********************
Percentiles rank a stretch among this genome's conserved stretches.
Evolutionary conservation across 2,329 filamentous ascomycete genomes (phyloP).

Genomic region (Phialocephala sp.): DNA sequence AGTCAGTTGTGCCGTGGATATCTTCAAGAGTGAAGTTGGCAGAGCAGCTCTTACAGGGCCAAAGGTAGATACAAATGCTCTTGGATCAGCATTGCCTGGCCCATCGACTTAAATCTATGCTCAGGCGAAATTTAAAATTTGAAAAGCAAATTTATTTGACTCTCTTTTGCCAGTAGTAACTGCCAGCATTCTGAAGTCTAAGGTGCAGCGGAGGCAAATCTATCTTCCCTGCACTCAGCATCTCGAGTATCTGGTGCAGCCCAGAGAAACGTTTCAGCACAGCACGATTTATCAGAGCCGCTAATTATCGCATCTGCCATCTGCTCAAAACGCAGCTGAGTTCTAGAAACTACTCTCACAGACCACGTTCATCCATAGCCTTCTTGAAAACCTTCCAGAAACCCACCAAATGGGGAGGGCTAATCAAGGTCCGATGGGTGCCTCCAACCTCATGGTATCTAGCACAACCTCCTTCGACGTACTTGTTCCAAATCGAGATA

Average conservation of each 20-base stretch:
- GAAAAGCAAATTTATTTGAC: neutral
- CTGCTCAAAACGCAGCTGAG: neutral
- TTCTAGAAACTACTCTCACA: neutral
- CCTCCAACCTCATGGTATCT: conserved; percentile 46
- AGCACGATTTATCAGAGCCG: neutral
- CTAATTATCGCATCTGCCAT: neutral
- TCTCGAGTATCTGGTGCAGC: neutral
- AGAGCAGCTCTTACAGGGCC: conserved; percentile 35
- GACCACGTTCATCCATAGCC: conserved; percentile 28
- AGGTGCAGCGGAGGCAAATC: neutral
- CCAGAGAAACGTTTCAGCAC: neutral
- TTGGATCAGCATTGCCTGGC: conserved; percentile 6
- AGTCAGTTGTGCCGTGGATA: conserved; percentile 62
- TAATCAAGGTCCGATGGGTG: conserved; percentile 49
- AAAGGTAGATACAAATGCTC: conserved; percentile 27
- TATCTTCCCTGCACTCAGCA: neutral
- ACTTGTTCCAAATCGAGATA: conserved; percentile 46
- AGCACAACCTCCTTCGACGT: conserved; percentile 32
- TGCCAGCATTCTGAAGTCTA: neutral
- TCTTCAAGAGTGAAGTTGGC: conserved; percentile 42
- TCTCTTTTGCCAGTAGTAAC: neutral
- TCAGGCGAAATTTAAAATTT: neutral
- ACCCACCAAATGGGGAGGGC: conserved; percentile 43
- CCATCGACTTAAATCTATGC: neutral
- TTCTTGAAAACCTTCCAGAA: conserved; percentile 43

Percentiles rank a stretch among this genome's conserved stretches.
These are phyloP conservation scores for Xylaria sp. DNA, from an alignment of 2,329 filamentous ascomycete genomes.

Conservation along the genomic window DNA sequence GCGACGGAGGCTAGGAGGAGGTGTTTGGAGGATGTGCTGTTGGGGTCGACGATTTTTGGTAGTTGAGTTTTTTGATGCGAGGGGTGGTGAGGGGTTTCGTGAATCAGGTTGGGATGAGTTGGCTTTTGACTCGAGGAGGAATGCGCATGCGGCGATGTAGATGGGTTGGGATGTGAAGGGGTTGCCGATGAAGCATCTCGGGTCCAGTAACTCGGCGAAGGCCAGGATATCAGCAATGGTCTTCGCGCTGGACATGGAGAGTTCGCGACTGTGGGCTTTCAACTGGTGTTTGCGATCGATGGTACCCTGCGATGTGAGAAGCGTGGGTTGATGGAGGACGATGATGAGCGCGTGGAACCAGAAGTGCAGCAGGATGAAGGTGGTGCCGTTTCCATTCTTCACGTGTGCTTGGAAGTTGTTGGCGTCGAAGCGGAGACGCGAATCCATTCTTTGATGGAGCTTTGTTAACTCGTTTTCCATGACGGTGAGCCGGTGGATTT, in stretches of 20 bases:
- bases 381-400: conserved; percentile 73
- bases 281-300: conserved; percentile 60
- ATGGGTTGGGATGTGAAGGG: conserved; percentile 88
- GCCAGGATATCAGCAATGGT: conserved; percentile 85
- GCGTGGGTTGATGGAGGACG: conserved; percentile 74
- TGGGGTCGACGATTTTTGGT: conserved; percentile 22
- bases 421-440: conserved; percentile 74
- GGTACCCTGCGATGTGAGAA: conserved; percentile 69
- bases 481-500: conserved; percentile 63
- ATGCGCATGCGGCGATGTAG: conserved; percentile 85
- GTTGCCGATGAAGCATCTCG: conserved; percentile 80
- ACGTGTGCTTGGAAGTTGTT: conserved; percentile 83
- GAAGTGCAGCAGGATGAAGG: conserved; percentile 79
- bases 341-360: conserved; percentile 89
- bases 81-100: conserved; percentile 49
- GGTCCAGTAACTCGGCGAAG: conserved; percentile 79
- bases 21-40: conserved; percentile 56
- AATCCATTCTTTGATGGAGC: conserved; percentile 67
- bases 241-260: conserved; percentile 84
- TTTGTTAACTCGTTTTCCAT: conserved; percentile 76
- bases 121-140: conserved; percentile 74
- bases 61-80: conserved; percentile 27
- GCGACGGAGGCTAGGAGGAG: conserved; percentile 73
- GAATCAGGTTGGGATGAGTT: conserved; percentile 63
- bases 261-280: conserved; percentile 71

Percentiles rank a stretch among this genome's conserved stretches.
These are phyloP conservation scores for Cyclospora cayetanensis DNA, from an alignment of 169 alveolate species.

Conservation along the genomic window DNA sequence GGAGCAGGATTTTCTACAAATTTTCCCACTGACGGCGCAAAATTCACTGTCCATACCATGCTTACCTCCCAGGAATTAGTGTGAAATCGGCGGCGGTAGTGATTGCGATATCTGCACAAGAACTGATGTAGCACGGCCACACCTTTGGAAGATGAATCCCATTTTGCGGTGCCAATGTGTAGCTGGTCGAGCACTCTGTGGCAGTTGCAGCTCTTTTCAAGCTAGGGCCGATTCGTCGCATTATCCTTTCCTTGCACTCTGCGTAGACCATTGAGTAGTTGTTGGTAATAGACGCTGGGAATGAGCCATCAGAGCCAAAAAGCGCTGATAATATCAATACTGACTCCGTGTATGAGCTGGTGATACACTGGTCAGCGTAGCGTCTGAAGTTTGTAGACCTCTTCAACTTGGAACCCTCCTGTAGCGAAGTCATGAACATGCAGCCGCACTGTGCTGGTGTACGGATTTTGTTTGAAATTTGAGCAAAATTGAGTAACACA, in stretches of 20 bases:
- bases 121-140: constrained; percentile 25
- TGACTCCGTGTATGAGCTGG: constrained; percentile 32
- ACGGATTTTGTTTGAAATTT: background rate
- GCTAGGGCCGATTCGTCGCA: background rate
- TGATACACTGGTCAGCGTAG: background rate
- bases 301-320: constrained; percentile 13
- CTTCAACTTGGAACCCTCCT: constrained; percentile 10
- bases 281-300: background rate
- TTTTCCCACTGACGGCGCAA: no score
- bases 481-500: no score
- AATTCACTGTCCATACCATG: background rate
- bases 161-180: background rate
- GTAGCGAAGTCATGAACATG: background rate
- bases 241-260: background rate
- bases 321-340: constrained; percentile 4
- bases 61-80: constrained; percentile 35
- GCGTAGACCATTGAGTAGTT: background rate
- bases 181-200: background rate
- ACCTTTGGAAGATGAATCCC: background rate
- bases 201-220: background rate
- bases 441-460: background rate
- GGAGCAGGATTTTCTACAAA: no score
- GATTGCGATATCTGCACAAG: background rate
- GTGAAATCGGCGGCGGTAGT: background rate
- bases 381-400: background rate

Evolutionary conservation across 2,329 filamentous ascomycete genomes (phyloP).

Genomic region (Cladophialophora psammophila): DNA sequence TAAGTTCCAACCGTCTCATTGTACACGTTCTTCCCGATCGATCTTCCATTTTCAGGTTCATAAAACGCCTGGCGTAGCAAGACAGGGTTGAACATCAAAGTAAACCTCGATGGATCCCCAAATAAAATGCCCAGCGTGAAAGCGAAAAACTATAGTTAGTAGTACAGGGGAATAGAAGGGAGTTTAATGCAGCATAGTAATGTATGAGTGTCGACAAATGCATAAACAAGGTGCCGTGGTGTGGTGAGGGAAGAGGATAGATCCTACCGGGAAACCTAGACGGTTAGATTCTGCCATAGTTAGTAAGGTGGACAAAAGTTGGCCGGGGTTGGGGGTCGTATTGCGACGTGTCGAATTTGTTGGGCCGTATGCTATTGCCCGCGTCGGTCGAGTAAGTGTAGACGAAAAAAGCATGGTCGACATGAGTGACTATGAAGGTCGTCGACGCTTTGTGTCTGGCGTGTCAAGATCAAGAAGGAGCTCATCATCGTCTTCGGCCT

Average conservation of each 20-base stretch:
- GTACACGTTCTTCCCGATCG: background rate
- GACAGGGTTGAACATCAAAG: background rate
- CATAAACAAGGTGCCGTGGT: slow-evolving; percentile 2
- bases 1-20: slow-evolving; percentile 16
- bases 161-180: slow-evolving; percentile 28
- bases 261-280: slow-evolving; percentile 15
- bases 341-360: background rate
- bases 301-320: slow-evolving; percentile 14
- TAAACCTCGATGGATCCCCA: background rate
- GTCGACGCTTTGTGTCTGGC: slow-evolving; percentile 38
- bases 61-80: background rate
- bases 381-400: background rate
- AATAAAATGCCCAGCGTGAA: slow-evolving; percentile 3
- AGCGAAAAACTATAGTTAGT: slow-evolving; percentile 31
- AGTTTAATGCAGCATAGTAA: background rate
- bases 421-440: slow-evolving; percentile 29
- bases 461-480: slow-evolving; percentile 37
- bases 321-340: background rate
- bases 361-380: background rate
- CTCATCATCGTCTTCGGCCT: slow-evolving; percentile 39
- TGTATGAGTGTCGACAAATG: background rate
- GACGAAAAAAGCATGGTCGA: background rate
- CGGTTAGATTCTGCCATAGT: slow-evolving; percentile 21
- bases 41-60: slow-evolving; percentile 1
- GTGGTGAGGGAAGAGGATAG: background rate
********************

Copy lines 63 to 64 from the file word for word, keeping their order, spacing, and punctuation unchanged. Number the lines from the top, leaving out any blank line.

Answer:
- ACGGATTTTGTTTGAAATTT: background rate
- GCTAGGGCCGATTCGTCGCA: background rate